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Project Kuiper is Amazon’s plan to deploy thousands of internet satellites in low Earth orbit to provide wireless connectivity in regions with limited terrestrial internet infrastructure. The company has stated that it plans to invest more than $10 billion in the initiative.

The three new customer terminals developed by Amazon are powered by an internally developed chip called Prometheus, which will also be installed in Project Kuiper satellites to help process data traffic.

The entry-level customer terminal is a portable, rectangular device that provides up to 100 megabits per second of bandwidth and can be deployed on rooftops using a specialized mount. The second customer terminal is designed for residential and small business customers, provides up to 400 megabits per second of bandwidth, and costs less than $400 to manufacture.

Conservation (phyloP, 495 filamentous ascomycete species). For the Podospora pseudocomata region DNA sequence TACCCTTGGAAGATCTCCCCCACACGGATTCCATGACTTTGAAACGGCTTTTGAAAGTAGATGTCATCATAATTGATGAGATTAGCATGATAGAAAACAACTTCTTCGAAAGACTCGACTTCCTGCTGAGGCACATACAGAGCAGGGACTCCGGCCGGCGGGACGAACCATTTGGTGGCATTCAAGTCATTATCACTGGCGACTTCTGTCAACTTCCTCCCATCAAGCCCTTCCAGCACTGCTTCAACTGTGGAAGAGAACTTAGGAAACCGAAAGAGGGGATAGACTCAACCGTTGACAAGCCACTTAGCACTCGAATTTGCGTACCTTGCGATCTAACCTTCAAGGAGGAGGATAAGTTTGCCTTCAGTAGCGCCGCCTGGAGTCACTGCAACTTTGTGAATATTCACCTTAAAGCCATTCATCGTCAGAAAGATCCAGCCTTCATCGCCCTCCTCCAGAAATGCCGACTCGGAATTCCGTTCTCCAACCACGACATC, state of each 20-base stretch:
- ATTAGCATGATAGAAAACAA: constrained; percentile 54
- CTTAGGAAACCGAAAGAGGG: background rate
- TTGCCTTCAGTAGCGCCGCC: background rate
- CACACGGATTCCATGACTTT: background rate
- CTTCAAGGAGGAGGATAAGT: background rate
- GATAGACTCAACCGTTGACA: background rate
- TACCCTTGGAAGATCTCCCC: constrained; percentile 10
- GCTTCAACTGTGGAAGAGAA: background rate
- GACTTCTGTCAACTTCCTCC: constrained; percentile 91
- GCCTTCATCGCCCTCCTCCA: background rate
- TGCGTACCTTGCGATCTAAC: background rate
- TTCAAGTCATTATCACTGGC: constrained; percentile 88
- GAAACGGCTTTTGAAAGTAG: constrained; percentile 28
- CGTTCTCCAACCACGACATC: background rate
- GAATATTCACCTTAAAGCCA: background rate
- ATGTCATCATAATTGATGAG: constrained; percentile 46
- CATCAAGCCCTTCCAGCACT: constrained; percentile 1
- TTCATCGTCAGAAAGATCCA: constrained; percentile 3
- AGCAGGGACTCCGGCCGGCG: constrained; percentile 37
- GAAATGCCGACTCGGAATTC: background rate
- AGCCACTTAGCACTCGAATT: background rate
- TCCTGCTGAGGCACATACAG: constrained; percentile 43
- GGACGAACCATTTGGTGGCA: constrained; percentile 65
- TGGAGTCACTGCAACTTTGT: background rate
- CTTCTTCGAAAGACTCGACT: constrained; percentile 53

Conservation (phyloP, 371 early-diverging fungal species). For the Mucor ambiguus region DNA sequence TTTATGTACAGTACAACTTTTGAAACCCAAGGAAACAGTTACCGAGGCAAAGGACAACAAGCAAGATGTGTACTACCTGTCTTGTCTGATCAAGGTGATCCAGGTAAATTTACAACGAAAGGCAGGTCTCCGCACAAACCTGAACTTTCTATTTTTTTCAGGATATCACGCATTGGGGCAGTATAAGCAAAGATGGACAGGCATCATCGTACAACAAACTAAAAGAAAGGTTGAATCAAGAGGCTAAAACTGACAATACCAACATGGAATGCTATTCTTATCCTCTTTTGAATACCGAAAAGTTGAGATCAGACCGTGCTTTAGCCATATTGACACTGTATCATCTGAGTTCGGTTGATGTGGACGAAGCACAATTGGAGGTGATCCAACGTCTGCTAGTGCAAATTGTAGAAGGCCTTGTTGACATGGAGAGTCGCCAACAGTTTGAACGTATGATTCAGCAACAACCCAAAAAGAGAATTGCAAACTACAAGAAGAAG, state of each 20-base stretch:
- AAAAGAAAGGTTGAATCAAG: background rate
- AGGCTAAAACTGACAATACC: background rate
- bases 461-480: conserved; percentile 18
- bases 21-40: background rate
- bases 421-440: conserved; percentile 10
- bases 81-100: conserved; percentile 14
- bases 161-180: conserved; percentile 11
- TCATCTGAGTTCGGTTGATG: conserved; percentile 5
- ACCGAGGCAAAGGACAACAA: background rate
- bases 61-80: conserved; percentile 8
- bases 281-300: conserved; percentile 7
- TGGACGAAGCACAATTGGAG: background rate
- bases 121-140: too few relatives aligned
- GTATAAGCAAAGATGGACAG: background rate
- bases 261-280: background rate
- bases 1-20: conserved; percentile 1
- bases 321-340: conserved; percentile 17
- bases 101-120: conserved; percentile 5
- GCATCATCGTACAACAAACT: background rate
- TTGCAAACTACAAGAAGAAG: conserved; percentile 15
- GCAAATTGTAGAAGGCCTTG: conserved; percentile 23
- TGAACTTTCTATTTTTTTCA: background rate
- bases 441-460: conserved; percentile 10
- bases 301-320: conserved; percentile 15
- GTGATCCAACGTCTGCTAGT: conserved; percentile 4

The most advanced customer terminal is designed for enterprises, public sector organizations, and telecommunications providers and measures 19 by 30 inches, providing connection speeds of up to 1 gigabit per second.

Amazon has revealed that its range of customer terminals reflects the company’s goal of providing the best experience for customers worldwide.

The company claims that the terminals will provide an affordable way for consumers to access Project Kuiper broadband services. Enterprises can use them to provide internet access for connected devices at remote locations.

Towards mass production

Amazon plans to start mass-producing Project Kuiper satellites by the end of the year. The first production-ready satellites are scheduled to launch in 2024 and are expected to start providing internet services to early customers later that year.

At a satellite event in Washington, D.C., Amazon executives updated the Project Kuiper internet constellation, emphasizing their commitment to delight customers with their service’s quality, reliability, and value.

With the launch of its new customer terminals, Amazon is making significant progress in its mission to connect unserved and underserved communities with internet access.

Also read: Amazon commits more than $10 billion to Project Kuiper